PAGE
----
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Modeling Computational, Sensing, and Actuation Surfaces

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Abstract

Recent years have seen the emergence of many efforts to embed computing resources in everyday environments. These efforts have ranged from the use of wireless sensor networks, to wired ubiquitous computing environments in homes and commercial installations. A promising culmination of these directions is that of general purpose flexible surfaces, with large numbers of computational, sensing, and actuation elements embedded in them. Thin and flexible sheets of general purpose active materials could find use in a variety of commercial and household applications. These materials with embedded computation, sensing, and actuation capabilities, may be deployed cheaply over large surfaces, for both the interiors and exteriors of buildings, automobiles, marine vessels (e.g., as a hull lining), and aerospace applications. Such active or computational surfaces will take advantage of their large contiguous spatial extents, and the ability to actuate these surfaces. Such an active material with embedded actuators might be used in building structures that self-repair, or adapt to weather conditions.

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... Progress in device technologies, coupled with reduction in costs, is enabling new classes of applications, such as sensor networks, and large-area surfaces with embedded computation, sensing and actuation capabilities [13]. Such flexible substrates may contain 100's or 1000's of low power microcontrollers embedded per m 2 , with power distribution and communication fibers, and actuation capabilities in the form of shape-memoryalloys embedded in the substrate [14] . These emerging technologies pose new CAD challenges in much the same way that the burgeoning portable computing device market caused increased attention to power management techniques and algo- rithms. ...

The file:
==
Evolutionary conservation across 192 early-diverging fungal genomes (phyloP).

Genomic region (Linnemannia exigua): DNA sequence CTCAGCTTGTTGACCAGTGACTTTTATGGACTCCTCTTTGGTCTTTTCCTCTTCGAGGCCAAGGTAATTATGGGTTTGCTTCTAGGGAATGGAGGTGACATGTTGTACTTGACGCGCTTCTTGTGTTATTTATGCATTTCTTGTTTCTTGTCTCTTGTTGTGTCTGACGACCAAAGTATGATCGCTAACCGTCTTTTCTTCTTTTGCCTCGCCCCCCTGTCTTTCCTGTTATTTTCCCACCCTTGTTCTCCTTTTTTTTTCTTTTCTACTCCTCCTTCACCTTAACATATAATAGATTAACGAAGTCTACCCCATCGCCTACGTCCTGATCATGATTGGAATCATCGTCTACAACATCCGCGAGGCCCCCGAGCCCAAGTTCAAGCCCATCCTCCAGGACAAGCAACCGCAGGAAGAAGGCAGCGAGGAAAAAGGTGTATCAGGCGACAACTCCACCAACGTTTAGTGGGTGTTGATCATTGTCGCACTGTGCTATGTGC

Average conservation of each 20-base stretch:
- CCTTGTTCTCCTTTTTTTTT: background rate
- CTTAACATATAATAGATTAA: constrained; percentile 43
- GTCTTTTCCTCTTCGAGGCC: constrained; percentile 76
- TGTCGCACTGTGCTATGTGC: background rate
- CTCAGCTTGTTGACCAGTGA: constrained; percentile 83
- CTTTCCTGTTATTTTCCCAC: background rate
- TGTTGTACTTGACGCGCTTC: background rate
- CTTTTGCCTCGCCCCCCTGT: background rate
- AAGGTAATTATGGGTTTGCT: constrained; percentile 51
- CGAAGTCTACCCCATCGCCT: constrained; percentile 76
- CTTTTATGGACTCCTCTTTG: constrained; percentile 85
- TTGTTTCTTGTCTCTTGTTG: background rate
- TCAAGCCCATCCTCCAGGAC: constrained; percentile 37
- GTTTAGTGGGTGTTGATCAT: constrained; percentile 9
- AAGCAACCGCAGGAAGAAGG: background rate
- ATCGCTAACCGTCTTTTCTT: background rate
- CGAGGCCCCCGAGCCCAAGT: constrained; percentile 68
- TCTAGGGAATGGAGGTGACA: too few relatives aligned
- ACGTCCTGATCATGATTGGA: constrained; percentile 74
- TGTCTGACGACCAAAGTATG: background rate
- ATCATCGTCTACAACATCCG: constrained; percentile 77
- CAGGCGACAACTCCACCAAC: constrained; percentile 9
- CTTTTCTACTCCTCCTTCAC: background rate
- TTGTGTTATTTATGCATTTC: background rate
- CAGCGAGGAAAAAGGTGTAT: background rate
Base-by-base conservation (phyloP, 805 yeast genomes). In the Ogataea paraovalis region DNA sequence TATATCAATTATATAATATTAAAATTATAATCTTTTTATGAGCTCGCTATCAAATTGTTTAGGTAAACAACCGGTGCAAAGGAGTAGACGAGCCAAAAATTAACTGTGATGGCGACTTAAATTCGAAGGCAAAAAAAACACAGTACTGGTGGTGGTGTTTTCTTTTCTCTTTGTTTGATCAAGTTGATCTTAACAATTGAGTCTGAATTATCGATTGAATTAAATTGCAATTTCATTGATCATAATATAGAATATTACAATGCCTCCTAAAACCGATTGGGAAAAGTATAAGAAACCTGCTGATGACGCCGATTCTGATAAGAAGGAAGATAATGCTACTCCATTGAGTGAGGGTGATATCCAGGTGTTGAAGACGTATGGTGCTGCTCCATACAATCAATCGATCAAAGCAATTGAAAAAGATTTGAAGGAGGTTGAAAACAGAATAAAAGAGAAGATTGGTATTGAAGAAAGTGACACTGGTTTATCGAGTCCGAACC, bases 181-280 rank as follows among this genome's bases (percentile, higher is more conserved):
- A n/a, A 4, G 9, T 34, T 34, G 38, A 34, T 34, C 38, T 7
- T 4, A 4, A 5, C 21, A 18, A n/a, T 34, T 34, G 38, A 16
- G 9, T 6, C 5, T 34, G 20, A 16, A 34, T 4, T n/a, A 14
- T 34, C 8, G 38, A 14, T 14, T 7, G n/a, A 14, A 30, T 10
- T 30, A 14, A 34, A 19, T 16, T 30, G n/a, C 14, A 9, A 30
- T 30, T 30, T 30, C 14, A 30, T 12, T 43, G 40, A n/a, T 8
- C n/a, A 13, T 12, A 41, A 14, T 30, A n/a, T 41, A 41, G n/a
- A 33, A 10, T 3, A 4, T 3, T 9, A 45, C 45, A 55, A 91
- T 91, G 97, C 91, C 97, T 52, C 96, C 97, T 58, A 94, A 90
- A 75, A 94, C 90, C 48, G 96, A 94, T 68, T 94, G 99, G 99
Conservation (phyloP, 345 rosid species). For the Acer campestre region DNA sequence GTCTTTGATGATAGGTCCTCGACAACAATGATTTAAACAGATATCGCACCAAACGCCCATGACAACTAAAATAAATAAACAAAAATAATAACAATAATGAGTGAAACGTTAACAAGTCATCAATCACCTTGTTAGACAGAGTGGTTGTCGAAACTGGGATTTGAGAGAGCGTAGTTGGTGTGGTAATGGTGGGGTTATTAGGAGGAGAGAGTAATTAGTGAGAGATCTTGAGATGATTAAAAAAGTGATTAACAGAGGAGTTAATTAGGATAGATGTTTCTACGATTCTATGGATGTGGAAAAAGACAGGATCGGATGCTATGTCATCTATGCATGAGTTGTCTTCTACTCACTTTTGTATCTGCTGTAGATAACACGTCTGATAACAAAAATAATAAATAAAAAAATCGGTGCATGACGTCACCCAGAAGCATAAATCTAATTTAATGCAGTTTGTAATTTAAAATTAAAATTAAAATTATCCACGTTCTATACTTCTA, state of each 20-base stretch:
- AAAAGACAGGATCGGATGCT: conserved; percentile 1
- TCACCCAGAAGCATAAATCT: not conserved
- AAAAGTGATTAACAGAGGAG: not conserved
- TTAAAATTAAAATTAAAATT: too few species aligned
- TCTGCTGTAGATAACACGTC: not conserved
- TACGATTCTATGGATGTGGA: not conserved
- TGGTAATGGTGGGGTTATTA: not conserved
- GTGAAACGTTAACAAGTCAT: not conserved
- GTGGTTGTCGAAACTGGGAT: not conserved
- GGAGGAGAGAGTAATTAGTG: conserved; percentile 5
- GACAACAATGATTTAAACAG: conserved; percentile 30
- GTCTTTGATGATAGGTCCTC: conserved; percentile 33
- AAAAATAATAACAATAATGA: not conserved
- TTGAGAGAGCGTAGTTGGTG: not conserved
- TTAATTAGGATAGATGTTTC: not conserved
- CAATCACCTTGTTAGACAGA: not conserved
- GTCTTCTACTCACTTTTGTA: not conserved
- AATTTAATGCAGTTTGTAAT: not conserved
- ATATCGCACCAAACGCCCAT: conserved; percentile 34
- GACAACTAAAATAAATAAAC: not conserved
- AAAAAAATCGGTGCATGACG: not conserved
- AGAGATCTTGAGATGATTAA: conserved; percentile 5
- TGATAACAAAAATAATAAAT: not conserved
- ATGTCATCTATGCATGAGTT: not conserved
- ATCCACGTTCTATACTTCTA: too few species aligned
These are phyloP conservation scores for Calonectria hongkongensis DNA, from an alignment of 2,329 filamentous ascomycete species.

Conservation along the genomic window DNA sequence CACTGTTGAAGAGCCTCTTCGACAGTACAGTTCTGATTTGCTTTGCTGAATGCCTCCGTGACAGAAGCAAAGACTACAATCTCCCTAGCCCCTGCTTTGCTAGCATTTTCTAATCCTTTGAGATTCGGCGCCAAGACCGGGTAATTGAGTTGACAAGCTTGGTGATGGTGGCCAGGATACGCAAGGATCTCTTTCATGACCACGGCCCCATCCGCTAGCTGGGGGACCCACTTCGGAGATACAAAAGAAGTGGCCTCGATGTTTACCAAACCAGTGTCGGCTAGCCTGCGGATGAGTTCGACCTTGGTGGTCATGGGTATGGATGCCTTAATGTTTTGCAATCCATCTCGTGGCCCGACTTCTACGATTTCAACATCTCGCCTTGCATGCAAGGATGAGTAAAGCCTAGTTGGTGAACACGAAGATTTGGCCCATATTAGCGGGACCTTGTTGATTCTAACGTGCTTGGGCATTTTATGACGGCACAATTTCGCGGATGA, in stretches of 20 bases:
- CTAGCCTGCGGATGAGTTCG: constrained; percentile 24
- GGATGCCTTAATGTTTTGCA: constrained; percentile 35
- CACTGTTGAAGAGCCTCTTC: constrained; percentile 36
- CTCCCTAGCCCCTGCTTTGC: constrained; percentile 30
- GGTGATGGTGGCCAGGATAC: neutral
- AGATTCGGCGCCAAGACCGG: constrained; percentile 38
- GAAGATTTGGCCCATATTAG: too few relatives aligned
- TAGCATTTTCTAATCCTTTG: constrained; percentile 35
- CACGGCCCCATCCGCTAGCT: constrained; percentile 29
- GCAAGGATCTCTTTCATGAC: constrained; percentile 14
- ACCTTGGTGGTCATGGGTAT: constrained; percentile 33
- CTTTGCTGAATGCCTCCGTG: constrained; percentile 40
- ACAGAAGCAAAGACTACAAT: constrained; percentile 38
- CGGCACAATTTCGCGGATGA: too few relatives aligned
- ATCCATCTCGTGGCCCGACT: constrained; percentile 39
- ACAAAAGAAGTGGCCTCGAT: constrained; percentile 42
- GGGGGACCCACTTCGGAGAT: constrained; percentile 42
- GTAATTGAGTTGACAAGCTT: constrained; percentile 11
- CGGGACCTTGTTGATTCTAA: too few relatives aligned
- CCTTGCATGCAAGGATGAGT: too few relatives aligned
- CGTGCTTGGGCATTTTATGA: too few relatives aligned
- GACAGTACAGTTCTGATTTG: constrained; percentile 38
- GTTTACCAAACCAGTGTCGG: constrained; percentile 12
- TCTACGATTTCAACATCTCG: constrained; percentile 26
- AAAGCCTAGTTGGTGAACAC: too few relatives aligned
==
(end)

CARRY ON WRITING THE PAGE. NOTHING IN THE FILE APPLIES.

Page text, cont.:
... Each sample is processed (filtered), and this processing is largely independent of the processing of other sam- ples. In a system with multiple spatially distributed processing devices, the beamforming application may be partitioned such that each filter operation for a given sensor is mapped to one processing device (henceforth referred to as a slave node), and the filtered samples may be communicated to one device (henceforth, master node) to perform a final collation step.Fig- ure 1 illustrates the logical and a possible physical organization for an integrated computational, sensing and actuation surface [14] used to perform beamforming. ...
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